U.S. Open misses golden chance to air Koepka-DeChambeau feud

The United States Golf Association is known to give the people what they want. Which is why for its signature tournament, it grows a rough that a small child dare not enter without a camp counselor and shaves its greens down to boot-camp stubble and in general tries to afflict the most comfortable class of professional athlete.

Sometimes we just like to see these cats with noses bloodied and hair mussed. Please don’t judge us.

But the USGA blew that assignment Tuesday when announcing its Thursday and Friday pairings for this week’s U.S. Open at Torrey Pines. It opted for propriety over spectacle when it decided to keep Bryson DeChambeau and Brooks Koepka – golf’s version of Florida vs. Georgia – as far away from each other as possible.

“They didn’t pair them this week, but I’m sure it will happen soon enough,” said Jordan Spieth. “Seems like people would be interested to watch that.”

If this austere group were in charge of boxing, Ali never would have met Frazier. Godzilla vs. King Kong would have been a love story.

In DeChambeau vs. Koepka, golf has a ready-made rivalry, a perfect conflict of personality and style. At times, their mutual dislike is at a petulant, middle-school level – as when Koepka rolled his eyes and muttered as DeChambeau passed by during a PGA Championship interview. At times it is out of bounds – as when Koepka went to social media offering a case of beer to anyone tossed from the Memorial for heckling DeChambeau. The kind of stuff that is catnip to every other sport.

It would have been so easy and natural. You just put the past three Open winners together in the first and second rounds. That’s DeChambeau (2020) and Koepka (2017 and ’18), with 2019 winner Gary Woodland acting as referee.

Instead we get the riveting grouping of former Georgia Tech player/U.S. Am champ Tyler Strafaci, Masters champion Hideki Matsuyama and DeChambeau going off at 1:14 p.m. Thursday. Has all the makings of a Rotary Club meeting.

As for Koepka, he’ll be matched with a couple of other major winners – Justin Thomas and Collin Morikawa – earlier that in the morning, 7:29 a.m. The time slots are flipped Friday, with DeChambeau going off early and Koepka late. If the two play it right, they’ll never have to see each other at the tournament’s opening, the USGA having issued this virtual restraining order.

The animus seems to be rooted in Koepka’s disdain for the mad science and gobbledygook DeChambeau brings to the course. He’s always come off as a kind of tough-guy minimalist – Koepka once posed for a magazine naked, and you can’t get more minimal than that. While DeChambeau schemes of ways to revolutionize the game, with his uni-length clubs, protein shakes and a swing that is the golfing equivalent of an A-bomb test.

We first became aware of problems in 2019 when Koepka, believing it shouldn’t take as long to launch a golf ball as it does a mission to the space station, carped about DeChambeau’s pace of play.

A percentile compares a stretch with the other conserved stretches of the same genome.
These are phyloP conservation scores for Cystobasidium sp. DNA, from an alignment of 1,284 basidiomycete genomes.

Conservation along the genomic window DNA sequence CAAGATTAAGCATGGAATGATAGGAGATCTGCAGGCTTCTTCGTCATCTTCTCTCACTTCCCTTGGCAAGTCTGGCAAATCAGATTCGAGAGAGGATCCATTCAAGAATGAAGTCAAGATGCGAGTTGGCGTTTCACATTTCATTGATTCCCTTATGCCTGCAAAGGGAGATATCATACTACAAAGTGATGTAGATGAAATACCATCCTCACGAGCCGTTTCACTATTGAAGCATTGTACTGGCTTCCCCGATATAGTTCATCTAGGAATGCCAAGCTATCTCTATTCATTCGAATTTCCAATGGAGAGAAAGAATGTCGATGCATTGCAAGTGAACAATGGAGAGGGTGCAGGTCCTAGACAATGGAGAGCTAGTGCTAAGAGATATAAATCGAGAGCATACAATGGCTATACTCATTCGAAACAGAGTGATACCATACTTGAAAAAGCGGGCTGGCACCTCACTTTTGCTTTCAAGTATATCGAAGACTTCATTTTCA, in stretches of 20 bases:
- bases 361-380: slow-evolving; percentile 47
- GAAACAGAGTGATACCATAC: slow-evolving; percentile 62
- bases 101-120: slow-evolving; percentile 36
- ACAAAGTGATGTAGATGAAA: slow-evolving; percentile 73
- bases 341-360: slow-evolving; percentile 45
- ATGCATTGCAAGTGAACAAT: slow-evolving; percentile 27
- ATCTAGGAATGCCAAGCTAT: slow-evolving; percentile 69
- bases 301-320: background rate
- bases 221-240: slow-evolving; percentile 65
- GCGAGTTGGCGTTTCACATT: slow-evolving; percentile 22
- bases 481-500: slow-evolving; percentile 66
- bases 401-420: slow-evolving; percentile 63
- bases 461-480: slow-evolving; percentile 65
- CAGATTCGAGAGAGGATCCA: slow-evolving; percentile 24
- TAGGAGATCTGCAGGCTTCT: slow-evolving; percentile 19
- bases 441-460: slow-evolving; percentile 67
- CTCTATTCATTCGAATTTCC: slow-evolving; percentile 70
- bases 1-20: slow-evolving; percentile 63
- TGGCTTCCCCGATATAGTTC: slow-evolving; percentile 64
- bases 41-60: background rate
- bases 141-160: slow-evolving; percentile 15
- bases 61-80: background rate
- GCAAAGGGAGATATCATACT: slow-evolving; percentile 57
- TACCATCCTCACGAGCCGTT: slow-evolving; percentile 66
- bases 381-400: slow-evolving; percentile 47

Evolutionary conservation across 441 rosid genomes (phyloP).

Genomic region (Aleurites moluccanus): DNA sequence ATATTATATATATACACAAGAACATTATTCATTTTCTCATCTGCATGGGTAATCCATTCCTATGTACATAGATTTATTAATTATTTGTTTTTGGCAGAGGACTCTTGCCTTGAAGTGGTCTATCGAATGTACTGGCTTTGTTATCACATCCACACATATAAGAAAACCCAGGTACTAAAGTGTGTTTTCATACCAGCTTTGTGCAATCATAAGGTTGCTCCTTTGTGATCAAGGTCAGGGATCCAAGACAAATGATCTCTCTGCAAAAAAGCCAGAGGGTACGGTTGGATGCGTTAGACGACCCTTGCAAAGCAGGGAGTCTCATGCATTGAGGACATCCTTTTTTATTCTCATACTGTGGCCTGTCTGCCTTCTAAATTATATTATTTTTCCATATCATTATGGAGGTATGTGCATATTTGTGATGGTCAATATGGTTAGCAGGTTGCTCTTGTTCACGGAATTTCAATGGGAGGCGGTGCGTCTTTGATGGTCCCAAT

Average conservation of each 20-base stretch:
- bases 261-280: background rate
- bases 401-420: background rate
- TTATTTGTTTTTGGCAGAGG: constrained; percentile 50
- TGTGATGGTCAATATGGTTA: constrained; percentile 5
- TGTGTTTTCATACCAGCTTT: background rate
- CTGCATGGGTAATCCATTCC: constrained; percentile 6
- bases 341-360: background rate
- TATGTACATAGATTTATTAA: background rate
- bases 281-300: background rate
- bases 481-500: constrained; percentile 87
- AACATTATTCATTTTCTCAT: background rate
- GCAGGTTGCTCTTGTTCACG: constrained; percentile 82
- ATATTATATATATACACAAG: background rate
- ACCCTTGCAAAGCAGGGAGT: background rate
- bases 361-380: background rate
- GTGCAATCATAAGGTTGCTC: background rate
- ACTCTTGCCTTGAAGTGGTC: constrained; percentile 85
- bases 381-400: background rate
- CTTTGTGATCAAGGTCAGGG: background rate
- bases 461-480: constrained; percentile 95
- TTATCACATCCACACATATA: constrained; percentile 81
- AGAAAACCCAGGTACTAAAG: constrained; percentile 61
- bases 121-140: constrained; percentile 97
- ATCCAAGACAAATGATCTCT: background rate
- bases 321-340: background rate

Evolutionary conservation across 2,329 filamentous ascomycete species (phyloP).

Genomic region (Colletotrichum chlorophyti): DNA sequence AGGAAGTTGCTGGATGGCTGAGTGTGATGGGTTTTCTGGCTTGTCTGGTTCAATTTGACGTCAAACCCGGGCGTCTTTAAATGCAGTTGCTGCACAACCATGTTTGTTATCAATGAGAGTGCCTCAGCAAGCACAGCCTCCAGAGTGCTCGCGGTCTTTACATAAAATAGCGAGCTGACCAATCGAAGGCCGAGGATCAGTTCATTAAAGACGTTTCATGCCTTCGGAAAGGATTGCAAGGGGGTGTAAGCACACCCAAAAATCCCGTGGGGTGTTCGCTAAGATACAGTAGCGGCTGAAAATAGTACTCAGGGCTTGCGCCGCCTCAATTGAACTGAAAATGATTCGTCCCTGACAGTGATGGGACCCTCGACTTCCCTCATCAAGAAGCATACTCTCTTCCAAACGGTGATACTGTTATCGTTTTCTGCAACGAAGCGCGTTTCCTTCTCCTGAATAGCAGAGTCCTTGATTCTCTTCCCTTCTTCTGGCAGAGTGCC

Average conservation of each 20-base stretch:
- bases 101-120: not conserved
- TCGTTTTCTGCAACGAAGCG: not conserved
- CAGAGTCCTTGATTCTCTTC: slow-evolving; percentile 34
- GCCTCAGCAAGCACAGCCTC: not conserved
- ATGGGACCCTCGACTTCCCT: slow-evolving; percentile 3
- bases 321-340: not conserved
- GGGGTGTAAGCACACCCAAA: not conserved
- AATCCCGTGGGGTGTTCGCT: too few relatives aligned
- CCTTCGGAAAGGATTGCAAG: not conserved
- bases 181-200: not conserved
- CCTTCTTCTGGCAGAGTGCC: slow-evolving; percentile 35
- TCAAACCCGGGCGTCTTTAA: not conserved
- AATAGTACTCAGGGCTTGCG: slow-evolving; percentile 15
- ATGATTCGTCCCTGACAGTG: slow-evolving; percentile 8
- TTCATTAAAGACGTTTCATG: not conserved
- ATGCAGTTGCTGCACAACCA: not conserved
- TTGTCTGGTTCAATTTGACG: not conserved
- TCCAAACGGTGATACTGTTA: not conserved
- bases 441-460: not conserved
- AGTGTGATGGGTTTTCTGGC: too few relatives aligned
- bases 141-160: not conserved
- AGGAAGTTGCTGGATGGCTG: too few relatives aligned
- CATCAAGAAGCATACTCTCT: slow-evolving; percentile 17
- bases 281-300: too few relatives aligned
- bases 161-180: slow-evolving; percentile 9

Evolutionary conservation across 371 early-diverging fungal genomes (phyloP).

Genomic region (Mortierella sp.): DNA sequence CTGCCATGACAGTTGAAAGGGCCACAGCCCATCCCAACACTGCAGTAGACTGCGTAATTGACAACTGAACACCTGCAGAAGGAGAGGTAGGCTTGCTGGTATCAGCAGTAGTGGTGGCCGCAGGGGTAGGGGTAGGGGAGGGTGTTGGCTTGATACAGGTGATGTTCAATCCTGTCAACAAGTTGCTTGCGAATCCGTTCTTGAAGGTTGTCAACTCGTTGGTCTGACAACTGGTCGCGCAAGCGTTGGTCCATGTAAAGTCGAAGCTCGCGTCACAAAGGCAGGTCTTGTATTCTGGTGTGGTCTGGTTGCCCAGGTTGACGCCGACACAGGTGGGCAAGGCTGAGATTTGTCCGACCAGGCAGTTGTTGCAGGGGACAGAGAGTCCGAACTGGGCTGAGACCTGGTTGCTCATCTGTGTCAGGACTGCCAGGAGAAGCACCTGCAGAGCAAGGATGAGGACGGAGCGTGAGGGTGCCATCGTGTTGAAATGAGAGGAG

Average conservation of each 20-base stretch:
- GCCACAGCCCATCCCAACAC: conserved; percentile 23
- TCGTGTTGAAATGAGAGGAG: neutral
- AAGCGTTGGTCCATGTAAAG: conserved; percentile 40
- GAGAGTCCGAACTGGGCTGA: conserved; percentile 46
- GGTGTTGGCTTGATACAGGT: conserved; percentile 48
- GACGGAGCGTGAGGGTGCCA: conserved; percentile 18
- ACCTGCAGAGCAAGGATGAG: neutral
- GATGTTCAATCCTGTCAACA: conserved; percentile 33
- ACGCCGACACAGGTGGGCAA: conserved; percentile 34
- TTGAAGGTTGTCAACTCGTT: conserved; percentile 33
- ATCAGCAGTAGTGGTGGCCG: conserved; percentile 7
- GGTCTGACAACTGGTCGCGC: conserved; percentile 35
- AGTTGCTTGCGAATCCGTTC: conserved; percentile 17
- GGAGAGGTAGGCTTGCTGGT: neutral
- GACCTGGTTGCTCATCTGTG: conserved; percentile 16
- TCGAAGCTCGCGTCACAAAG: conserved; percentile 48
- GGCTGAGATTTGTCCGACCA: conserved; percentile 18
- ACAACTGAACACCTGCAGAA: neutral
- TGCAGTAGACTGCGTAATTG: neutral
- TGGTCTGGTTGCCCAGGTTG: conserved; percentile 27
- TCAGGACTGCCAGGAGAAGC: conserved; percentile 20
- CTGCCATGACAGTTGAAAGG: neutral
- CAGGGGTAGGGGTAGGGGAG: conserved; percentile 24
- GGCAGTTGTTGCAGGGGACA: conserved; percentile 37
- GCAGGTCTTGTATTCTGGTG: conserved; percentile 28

Koepka has made joking social-media references to the bulked-up DeChambeau and steroids. He mocked DeChambeau for once, unsuccessfully, asking for relief from a nearby anthill. When DeChambeau was announced as Aaron Rodgers’ partner in an coming match against Phil Mickelson and Tom Brady, Koepka tweeted this message to the (current) Packers QB: “Sorry Bro.”

Come to think of it, a lot of energy for this feud seems to be coming from one source. And Koepka has just enough “don’t-give-a-flip” in him to keep it going.

As the brunt of Koepka’s barbs, DeChambeau comes to San Diego in apparent good humor. Even when provocateurs in the gallery yell “Brooksie” his way. “I think it’s hilarious,” DeChambeau told the media Tuesday.

Asked if it bothered him that none of the quipsters in the crowd have called Koepka “Bryson” yet, DeChambeau replied, “No, I’m not worried at all. He’s older than me, and he’s won more majors than me. Hey, I’ve got something to look up to.”

There are, of course, about a hundred other perfectly good stories in this field. Start with the aged wonder Mickelson coming home to seek his elusive U.S. Open title and Jon Rahm’s return from COVID jail, and then go from there.

But the words “golf” and “feud” go together about as unnaturally as “cotillion” and “wedgie.” Thus, the freak factor is high with Koepka and DeChambeau.

The hubbub is a nice distraction from all the whispered reverence in the booth. Said the unblinking Koepka on Tuesday: “I think it’s good for the game. It’s bringing new eyeballs. It’s pretty much been on every news channel. Pretty much everything you look at online, it’s got this in the headline, or it’s up there as a big news story. To me, that’s growing the game. You’re putting it in front of people who probably don’t normally look at golf, don’t play it, might get them involved.”

The USGA blew it. Now it is up to the scoreboard gods to fix this, to get these two up there high and playing together on the weekend when the stakes are their highest.

That would be about as good as golf can get without a steel cage involved.